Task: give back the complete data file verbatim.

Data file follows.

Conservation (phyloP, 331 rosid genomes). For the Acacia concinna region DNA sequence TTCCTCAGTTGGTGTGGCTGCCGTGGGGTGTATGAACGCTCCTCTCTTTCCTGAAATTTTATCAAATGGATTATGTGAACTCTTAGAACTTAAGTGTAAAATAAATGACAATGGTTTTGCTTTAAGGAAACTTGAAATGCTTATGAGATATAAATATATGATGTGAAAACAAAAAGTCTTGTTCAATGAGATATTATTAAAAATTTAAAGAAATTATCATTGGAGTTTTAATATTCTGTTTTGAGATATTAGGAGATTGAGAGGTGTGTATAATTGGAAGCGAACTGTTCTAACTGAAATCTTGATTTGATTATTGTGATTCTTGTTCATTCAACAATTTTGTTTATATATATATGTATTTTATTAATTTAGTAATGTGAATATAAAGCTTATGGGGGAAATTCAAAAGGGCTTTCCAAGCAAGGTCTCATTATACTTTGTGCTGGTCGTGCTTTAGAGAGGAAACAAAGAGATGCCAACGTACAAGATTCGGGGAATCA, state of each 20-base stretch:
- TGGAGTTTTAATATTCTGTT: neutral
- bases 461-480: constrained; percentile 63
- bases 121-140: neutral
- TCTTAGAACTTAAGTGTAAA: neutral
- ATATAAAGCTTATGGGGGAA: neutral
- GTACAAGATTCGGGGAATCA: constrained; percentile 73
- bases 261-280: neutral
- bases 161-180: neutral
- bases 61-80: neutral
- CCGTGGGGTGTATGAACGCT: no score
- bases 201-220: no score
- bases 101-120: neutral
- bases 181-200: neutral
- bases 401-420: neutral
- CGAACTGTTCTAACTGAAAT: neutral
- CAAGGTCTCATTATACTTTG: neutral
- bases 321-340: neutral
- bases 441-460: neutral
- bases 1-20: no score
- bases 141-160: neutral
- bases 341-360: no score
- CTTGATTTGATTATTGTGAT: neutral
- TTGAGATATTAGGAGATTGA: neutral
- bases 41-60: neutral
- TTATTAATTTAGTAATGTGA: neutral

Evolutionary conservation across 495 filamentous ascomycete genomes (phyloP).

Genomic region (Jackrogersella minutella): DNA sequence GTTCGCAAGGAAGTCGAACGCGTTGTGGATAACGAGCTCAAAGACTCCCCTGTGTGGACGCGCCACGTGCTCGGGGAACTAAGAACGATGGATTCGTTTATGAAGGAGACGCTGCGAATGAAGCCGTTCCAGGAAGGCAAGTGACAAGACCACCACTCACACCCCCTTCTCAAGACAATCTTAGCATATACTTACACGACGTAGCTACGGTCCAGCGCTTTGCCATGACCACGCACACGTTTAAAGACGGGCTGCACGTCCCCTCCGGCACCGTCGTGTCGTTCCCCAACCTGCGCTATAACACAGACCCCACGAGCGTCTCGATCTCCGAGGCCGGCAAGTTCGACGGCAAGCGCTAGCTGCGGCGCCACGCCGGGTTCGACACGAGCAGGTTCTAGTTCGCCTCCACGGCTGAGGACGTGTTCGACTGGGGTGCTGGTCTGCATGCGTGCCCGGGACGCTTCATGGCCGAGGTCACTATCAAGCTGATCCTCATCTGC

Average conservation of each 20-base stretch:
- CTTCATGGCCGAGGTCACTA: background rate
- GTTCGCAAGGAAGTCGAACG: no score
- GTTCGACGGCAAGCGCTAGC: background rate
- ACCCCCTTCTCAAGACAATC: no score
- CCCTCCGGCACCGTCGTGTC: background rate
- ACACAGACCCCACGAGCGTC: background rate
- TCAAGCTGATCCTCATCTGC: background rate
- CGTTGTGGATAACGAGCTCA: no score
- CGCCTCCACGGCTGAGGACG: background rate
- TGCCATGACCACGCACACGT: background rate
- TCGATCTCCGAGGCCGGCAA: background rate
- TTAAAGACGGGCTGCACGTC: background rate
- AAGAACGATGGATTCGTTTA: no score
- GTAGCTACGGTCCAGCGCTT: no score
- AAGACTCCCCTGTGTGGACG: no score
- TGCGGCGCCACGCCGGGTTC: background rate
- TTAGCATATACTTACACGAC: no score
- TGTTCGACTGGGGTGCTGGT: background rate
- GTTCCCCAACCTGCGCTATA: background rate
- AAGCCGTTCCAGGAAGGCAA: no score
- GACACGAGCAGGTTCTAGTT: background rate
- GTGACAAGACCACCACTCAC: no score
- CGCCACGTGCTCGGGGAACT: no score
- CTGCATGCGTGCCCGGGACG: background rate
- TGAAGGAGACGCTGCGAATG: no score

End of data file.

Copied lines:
Conservation (phyloP, 331 rosid genomes). For the Acacia concinna region DNA sequence TTCCTCAGTTGGTGTGGCTGCCGTGGGGTGTATGAACGCTCCTCTCTTTCCTGAAATTTTATCAAATGGATTATGTGAACTCTTAGAACTTAAGTGTAAAATAAATGACAATGGTTTTGCTTTAAGGAAACTTGAAATGCTTATGAGATATAAATATATGATGTGAAAACAAAAAGTCTTGTTCAATGAGATATTATTAAAAATTTAAAGAAATTATCATTGGAGTTTTAATATTCTGTTTTGAGATATTAGGAGATTGAGAGGTGTGTATAATTGGAAGCGAACTGTTCTAACTGAAATCTTGATTTGATTATTGTGATTCTTGTTCATTCAACAATTTTGTTTATATATATATGTATTTTATTAATTTAGTAATGTGAATATAAAGCTTATGGGGGAAATTCAAAAGGGCTTTCCAAGCAAGGTCTCATTATACTTTGTGCTGGTCGTGCTTTAGAGAGGAAACAAAGAGATGCCAACGTACAAGATTCGGGGAATCA, state of each 20-base stretch:
- TGGAGTTTTAATATTCTGTT: neutral
- bases 461-480: constrained; percentile 63
- bases 121-140: neutral
- TCTTAGAACTTAAGTGTAAA: neutral
- ATATAAAGCTTATGGGGGAA: neutral
- GTACAAGATTCGGGGAATCA: constrained; percentile 73
- bases 261-280: neutral
- bases 161-180: neutral
- bases 61-80: neutral
- CCGTGGGGTGTATGAACGCT: no score
- bases 201-220: no score
- bases 101-120: neutral
- bases 181-200: neutral
- bases 401-420: neutral
- CGAACTGTTCTAACTGAAAT: neutral
- CAAGGTCTCATTATACTTTG: neutral
- bases 321-340: neutral
- bases 441-460: neutral
- bases 1-20: no score
- bases 141-160: neutral
- bases 341-360: no score
- CTTGATTTGATTATTGTGAT: neutral
- TTGAGATATTAGGAGATTGA: neutral
- bases 41-60: neutral
- TTATTAATTTAGTAATGTGA: neutral

Evolutionary conservation across 495 filamentous ascomycete genomes (phyloP).

Genomic region (Jackrogersella minutella): DNA sequence GTTCGCAAGGAAGTCGAACGCGTTGTGGATAACGAGCTCAAAGACTCCCCTGTGTGGACGCGCCACGTGCTCGGGGAACTAAGAACGATGGATTCGTTTATGAAGGAGACGCTGCGAATGAAGCCGTTCCAGGAAGGCAAGTGACAAGACCACCACTCACACCCCCTTCTCAAGACAATCTTAGCATATACTTACACGACGTAGCTACGGTCCAGCGCTTTGCCATGACCACGCACACGTTTAAAGACGGGCTGCACGTCCCCTCCGGCACCGTCGTGTCGTTCCCCAACCTGCGCTATAACACAGACCCCACGAGCGTCTCGATCTCCGAGGCCGGCAAGTTCGACGGCAAGCGCTAGCTGCGGCGCCACGCCGGGTTCGACACGAGCAGGTTCTAGTTCGCCTCCACGGCTGAGGACGTGTTCGACTGGGGTGCTGGTCTGCATGCGTGCCCGGGACGCTTCATGGCCGAGGTCACTATCAAGCTGATCCTCATCTGC

Average conservation of each 20-base stretch:
- CTTCATGGCCGAGGTCACTA: background rate
- GTTCGCAAGGAAGTCGAACG: no score
- GTTCGACGGCAAGCGCTAGC: background rate
- ACCCCCTTCTCAAGACAATC: no score
- CCCTCCGGCACCGTCGTGTC: background rate
- ACACAGACCCCACGAGCGTC: background rate
- TCAAGCTGATCCTCATCTGC: background rate
- CGTTGTGGATAACGAGCTCA: no score
- CGCCTCCACGGCTGAGGACG: background rate
- TGCCATGACCACGCACACGT: background rate
- TCGATCTCCGAGGCCGGCAA: background rate
- TTAAAGACGGGCTGCACGTC: background rate
- AAGAACGATGGATTCGTTTA: no score
- GTAGCTACGGTCCAGCGCTT: no score
- AAGACTCCCCTGTGTGGACG: no score
- TGCGGCGCCACGCCGGGTTC: background rate
- TTAGCATATACTTACACGAC: no score
- TGTTCGACTGGGGTGCTGGT: background rate
- GTTCCCCAACCTGCGCTATA: background rate
- AAGCCGTTCCAGGAAGGCAA: no score
- GACACGAGCAGGTTCTAGTT: background rate
- GTGACAAGACCACCACTCAC: no score
- CGCCACGTGCTCGGGGAACT: no score
- CTGCATGCGTGCCCGGGACG: background rate
- TGAAGGAGACGCTGCGAATG: no score